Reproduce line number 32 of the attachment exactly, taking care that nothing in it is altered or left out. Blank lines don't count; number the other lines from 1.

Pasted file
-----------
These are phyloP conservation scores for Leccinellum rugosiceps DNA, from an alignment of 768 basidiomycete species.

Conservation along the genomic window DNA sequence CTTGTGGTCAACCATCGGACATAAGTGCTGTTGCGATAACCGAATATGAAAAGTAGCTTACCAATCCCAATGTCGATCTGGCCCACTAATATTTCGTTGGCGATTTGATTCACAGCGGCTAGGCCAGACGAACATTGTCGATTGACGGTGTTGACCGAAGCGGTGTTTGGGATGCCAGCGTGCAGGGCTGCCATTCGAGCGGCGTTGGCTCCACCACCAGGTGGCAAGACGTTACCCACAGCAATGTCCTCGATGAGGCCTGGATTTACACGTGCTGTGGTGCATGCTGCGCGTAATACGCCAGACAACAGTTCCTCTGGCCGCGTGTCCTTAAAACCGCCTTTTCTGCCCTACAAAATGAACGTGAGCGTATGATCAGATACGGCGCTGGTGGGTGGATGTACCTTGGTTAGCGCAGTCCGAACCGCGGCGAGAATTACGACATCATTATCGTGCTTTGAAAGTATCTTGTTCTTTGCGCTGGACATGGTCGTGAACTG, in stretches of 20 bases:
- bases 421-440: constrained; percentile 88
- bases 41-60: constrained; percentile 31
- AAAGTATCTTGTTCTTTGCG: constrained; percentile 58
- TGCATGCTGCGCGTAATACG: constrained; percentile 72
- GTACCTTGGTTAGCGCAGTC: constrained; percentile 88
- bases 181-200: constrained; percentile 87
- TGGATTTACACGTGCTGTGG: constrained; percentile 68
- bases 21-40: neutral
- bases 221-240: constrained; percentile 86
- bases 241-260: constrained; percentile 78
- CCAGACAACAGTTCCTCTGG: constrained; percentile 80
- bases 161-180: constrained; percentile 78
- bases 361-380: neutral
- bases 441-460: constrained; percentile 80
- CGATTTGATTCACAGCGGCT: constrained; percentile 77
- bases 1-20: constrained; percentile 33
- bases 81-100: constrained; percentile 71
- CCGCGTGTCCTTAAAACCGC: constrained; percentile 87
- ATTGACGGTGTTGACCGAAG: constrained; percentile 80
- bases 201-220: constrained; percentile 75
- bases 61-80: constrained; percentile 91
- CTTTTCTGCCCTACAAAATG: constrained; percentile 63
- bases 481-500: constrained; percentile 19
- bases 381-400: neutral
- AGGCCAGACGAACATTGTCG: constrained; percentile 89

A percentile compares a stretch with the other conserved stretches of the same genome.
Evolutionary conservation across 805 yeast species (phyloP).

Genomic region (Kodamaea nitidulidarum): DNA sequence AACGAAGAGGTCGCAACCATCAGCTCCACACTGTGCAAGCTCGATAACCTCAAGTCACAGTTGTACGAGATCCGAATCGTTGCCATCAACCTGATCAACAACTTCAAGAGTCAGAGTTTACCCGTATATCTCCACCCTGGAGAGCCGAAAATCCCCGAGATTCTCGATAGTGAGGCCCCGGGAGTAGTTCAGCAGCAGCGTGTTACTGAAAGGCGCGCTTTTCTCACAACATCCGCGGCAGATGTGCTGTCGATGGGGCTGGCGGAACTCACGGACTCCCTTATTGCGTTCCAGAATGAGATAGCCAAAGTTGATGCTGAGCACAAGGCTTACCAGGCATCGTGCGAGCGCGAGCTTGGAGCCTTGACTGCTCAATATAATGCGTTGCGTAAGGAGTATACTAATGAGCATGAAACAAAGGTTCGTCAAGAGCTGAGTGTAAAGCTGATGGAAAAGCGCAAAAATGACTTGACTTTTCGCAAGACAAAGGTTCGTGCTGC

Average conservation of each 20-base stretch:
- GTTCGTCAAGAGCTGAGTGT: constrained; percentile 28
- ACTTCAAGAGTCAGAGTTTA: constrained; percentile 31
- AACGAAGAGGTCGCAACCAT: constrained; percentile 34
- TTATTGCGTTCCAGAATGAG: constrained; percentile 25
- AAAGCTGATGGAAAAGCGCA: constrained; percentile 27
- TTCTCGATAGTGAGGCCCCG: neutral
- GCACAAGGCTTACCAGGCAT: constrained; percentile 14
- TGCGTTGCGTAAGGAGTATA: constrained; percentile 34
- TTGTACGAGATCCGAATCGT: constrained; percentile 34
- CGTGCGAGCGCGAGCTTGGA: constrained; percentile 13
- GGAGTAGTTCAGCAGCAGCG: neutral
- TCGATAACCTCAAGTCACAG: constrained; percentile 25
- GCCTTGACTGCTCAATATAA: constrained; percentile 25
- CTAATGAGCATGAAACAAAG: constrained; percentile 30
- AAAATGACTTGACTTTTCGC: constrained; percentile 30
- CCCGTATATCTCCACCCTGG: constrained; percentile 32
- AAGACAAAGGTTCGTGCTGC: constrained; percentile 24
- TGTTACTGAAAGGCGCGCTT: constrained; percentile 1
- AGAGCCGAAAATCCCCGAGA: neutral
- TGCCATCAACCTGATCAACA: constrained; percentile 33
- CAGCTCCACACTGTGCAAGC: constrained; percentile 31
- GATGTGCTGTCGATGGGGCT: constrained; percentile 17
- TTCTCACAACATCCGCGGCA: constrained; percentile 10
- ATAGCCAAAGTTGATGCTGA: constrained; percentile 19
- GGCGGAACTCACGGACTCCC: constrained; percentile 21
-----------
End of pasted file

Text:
- GTTCGTCAAGAGCTGAGTGT: constrained; percentile 28